Psychology Dictionary of Arguments

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 Subjectivity - Psychology Dictionary of Arguments
Subjectivity, philosophy: subjectivity is the concept for the set of information available to a perceiving entity together with its interpretation by that entity. These include sensory impressions, perceptions, moods, feelings, abilities, creativity, spontaneity, language comprehension and language use, the knowledge of how inner states feel, memories and projections on the future. See also consciousness, self-consciousness, memory, perception, knowledge how, intersubjectivity, introspection, objectivity, perspective.
Annotation: The above characterizations of concepts are neither definitions nor exhausting presentations of problems related to them. Instead, they are intended to give a short introduction to the contributions below. – Lexicon of Arguments.
Author Item    More concepts for author
Adorno, Th.W. Subjectivity   Adorno, Th.W.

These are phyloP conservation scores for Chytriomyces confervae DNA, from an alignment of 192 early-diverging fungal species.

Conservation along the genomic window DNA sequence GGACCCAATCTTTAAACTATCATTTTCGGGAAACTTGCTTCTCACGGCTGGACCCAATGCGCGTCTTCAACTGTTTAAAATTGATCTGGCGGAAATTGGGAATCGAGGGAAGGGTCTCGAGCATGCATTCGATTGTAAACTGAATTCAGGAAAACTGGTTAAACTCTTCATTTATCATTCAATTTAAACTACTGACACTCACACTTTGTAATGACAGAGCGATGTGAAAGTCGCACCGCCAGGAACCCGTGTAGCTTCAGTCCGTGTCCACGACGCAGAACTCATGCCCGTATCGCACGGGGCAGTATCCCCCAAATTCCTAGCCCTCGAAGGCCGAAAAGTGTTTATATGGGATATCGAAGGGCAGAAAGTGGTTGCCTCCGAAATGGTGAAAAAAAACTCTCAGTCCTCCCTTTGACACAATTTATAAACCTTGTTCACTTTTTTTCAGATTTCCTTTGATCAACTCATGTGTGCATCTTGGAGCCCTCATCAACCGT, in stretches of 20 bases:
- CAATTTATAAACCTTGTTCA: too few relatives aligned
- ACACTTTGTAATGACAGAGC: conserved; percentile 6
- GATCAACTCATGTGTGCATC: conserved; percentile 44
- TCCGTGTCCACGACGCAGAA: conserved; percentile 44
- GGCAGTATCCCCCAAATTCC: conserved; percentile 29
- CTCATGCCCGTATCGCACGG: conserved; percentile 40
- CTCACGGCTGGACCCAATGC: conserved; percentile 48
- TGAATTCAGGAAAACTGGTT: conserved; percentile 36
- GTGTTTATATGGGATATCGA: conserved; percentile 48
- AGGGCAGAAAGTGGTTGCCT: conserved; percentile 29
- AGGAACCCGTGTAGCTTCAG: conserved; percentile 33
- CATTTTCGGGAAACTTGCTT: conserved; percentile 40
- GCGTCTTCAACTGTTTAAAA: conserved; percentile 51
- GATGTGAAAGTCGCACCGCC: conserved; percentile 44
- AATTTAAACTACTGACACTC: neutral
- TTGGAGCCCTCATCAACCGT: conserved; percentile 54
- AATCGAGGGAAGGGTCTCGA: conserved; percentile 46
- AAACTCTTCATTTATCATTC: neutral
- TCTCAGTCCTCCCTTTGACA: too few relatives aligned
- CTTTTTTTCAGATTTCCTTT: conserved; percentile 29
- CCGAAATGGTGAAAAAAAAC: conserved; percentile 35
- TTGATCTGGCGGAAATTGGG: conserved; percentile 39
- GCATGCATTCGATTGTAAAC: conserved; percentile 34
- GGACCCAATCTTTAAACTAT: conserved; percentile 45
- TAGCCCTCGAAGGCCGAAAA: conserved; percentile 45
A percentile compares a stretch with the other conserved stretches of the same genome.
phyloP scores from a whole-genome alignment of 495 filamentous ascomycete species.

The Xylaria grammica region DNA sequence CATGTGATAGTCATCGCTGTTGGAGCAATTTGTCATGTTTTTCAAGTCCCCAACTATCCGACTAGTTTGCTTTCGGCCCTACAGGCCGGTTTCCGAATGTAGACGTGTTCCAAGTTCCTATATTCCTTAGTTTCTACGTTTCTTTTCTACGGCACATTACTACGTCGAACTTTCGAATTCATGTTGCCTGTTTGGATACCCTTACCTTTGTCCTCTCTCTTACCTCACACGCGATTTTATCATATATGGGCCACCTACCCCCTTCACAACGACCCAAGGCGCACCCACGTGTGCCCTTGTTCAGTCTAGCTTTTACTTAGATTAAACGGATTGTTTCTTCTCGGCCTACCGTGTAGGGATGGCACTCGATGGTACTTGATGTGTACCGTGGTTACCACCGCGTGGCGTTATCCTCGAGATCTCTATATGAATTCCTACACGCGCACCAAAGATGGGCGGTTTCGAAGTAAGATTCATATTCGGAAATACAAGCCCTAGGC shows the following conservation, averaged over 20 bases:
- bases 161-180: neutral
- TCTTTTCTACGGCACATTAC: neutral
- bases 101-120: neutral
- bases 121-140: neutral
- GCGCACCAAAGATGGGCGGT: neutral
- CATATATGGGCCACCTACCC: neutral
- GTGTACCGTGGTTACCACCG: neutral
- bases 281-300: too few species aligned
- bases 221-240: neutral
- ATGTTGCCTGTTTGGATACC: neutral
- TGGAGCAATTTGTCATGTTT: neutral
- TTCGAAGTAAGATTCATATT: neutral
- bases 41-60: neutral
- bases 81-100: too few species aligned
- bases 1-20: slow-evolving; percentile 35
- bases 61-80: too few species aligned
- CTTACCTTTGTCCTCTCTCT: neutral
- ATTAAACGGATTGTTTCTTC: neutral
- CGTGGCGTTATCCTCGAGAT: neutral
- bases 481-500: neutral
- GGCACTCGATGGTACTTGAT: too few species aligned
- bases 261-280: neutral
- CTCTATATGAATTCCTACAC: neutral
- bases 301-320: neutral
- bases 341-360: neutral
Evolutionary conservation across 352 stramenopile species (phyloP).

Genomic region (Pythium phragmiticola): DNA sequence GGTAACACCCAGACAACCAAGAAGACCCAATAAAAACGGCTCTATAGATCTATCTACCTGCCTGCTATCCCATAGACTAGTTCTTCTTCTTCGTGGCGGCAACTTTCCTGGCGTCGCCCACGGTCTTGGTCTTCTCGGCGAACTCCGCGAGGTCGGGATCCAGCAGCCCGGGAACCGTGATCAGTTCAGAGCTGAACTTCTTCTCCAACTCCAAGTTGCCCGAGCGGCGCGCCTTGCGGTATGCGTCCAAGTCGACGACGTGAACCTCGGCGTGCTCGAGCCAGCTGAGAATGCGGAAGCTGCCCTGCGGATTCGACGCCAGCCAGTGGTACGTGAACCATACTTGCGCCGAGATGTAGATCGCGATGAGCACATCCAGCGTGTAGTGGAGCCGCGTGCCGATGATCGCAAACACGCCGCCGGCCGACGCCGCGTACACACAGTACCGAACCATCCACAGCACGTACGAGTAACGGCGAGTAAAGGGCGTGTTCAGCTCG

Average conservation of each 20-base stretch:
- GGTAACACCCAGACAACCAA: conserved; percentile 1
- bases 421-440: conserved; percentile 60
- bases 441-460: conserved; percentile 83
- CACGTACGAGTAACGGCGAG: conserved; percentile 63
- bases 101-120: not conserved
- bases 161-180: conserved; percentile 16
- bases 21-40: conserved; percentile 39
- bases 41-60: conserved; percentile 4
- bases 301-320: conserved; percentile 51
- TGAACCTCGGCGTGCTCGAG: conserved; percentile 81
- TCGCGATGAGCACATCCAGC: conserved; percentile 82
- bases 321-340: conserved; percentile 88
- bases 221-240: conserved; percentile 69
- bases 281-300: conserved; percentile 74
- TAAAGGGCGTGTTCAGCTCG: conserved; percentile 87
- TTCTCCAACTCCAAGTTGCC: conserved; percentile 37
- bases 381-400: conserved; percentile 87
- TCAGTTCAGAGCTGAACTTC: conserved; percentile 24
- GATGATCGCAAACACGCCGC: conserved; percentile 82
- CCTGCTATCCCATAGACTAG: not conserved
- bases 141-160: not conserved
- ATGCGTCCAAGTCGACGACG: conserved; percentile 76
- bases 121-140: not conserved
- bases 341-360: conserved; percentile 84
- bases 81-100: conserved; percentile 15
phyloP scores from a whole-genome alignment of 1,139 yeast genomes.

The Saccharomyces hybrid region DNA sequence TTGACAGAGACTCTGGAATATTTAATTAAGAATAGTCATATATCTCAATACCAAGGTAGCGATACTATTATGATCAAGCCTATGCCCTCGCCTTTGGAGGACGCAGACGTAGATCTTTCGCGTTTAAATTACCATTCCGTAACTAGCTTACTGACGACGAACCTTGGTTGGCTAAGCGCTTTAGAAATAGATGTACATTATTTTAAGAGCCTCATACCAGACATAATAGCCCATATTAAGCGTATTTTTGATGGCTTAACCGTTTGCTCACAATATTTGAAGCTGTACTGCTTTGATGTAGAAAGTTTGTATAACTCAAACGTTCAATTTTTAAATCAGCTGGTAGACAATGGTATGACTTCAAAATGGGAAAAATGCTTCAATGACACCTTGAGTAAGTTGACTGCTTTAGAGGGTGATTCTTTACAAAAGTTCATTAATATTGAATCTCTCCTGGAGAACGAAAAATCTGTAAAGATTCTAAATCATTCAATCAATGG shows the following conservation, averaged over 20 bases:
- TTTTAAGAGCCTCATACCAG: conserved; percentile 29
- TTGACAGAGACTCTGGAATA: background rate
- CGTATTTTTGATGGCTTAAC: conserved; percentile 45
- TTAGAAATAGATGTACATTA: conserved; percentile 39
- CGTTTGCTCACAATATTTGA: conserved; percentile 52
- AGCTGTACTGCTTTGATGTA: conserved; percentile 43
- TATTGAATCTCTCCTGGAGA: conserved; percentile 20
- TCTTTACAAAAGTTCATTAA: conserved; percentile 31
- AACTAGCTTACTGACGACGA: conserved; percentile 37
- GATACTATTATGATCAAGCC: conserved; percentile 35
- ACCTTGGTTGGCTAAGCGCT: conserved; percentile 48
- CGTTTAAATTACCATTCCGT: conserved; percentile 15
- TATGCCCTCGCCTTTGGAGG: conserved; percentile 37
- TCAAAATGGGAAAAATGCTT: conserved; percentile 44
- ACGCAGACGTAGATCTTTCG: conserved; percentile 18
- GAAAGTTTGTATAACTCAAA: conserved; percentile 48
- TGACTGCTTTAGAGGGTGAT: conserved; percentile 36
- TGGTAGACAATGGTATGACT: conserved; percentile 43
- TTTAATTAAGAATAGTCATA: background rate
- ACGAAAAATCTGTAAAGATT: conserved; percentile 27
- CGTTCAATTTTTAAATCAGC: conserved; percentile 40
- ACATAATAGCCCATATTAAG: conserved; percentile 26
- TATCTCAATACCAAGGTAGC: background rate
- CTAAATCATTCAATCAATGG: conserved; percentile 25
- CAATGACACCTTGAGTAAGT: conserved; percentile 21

Bubner, Rüdiger Subjectivity   Bubner, Rüdiger
Chalmers, David Subjectivity   Chalmers, David
Davidson, Donald Subjectivity   Davidson, Donald
Habermas, Jürgen Subjectivity   Habermas, Jürgen
Husserl, Edmund Subjectivity   Husserl, Edmund
Kant, Immanuel Subjectivity   Kant, Immanuel
Lacan, Jacques Subjectivity   Lacan, Jacques
Mbembe, Achille Subjectivity   Mbembe, Achille
Nagel, Thomas Subjectivity   Nagel, Thomas
Putnam, Hilary Subjectivity   Putnam, Hilary
Sandel, Michael Subjectivity   Sandel, Michael
Searle, John R. Subjectivity   Searle, John R.
Singer, Peter Subjectivity   Singer, Peter
Stalnaker, Robert Subjectivity   Stalnaker, Robert
Wiggins, David Subjectivity   Wiggins, David

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Concepts A   B   C   D   E   F   G   H   I   J   K   L   M   N   O   P   Q   R   S   T   U   V   W   Y   Z  

Ed. Martin Schulz, access date 2024-07-12